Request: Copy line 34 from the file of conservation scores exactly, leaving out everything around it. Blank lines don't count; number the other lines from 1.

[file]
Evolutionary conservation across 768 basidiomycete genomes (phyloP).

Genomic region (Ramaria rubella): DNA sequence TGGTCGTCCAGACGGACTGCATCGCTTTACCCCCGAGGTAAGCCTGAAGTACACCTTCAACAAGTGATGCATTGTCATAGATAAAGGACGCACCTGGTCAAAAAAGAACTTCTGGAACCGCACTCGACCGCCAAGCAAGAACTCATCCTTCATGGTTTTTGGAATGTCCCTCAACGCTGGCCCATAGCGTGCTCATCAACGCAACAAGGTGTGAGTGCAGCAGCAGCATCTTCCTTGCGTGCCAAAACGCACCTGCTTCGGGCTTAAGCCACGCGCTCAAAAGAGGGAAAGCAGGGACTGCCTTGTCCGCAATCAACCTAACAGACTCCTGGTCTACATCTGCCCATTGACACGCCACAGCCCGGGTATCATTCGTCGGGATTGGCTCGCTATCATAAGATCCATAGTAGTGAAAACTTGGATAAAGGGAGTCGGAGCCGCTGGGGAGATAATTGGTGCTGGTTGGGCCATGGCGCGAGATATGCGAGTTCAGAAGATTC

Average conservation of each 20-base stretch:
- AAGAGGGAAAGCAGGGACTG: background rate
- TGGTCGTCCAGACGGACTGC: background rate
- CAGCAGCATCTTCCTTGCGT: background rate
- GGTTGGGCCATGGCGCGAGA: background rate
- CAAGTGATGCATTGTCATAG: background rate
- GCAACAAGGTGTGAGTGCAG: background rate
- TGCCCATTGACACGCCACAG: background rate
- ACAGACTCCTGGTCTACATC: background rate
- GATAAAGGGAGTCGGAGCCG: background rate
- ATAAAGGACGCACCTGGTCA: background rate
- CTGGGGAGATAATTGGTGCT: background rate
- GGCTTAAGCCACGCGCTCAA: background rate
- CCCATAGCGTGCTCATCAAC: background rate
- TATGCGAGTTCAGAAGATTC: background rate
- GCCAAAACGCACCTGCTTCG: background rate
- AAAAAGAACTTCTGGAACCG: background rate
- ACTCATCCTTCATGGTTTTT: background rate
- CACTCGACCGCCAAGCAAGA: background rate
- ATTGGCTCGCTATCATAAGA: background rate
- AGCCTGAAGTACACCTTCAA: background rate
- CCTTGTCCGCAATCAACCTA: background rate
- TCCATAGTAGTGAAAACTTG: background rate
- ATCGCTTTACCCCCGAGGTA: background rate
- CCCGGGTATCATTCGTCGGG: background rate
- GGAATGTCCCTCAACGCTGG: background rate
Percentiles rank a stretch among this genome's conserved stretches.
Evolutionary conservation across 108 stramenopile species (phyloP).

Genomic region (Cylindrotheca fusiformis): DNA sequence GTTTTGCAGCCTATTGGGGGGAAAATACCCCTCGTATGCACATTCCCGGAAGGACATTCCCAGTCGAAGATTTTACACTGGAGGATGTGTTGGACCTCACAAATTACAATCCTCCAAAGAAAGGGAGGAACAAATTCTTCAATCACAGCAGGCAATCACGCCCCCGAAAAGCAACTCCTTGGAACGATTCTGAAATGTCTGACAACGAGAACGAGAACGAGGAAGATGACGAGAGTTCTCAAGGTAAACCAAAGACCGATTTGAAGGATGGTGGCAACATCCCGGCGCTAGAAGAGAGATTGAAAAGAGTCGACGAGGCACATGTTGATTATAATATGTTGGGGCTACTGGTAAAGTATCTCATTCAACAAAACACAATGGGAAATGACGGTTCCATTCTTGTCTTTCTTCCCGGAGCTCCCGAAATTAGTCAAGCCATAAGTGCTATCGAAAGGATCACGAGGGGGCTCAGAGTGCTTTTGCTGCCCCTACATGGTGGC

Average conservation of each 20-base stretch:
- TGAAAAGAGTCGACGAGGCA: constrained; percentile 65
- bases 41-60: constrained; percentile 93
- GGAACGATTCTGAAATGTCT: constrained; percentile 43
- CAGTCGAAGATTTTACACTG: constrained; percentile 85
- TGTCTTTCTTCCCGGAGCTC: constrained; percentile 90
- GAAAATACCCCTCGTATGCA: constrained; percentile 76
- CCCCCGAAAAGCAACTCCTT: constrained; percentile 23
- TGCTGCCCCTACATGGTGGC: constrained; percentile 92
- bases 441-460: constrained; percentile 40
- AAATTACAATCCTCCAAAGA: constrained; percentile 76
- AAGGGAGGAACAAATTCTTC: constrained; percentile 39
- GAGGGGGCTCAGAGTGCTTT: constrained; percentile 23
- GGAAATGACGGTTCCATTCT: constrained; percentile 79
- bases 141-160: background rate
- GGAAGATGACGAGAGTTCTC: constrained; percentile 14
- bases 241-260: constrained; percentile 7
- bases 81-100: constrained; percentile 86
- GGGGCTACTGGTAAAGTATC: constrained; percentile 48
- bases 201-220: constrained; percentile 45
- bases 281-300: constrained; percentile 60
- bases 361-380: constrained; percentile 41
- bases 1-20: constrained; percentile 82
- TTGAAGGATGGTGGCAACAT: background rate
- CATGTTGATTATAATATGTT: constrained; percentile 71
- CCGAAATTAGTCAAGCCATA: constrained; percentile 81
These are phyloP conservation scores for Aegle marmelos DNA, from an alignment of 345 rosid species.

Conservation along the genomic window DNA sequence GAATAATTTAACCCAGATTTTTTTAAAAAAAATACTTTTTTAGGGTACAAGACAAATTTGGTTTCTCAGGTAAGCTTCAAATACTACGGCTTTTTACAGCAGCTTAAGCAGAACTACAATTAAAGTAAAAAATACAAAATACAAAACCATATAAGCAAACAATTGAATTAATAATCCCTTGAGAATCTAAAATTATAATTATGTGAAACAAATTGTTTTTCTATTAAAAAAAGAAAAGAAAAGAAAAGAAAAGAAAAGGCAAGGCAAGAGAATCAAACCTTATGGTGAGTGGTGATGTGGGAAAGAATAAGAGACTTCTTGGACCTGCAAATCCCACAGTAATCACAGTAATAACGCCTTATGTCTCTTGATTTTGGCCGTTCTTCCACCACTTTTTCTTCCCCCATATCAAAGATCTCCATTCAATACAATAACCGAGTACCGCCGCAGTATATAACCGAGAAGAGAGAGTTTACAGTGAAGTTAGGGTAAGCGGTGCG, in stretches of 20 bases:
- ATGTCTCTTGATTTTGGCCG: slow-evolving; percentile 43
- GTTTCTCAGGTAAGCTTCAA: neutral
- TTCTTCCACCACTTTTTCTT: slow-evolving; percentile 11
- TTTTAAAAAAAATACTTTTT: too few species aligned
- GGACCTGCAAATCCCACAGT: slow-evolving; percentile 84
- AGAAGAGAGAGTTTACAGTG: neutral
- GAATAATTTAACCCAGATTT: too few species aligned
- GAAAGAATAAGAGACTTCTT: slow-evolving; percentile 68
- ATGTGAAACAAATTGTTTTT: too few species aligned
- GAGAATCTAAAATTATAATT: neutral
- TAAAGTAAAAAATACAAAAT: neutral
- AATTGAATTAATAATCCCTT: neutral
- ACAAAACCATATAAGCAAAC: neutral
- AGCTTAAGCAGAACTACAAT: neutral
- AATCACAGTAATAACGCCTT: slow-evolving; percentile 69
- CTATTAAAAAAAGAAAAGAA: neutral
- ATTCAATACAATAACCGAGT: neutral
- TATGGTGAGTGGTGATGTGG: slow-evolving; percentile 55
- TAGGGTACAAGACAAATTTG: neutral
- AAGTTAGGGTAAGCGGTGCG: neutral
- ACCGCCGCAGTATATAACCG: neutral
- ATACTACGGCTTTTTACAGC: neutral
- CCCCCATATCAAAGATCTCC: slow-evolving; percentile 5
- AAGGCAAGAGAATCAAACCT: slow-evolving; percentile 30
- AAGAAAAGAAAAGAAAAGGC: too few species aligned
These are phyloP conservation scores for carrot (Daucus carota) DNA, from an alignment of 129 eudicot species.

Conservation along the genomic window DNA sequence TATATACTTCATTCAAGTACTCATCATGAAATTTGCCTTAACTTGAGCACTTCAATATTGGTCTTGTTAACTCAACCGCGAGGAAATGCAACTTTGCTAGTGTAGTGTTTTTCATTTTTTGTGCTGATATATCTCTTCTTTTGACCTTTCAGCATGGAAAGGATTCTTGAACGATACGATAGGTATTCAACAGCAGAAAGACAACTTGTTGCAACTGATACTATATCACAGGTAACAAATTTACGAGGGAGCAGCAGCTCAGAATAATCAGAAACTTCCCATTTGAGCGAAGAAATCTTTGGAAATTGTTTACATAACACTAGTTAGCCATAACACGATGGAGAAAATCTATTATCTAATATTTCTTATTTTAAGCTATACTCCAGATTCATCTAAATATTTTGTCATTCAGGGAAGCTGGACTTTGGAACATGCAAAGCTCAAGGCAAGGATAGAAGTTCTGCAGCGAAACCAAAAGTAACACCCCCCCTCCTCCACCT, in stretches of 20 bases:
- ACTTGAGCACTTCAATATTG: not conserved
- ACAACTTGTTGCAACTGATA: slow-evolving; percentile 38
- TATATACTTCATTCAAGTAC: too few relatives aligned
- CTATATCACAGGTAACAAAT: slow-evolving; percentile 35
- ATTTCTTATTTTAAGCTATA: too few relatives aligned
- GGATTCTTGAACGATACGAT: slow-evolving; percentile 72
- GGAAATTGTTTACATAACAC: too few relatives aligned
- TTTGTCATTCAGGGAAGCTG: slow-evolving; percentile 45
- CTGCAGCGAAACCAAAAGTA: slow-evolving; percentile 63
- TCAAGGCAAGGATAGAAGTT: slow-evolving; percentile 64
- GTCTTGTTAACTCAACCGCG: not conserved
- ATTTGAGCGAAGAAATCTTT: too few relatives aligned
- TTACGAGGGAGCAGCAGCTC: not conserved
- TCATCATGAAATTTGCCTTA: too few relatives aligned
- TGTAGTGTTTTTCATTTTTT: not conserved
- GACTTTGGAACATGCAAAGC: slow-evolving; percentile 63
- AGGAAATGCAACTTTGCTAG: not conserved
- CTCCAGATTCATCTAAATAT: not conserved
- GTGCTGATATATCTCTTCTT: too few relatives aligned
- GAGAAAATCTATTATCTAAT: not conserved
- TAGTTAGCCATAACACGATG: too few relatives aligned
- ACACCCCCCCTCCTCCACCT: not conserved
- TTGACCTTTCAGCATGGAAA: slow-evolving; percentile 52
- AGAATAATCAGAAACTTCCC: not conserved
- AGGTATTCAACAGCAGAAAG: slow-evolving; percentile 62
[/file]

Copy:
- bases 41-60: constrained; percentile 93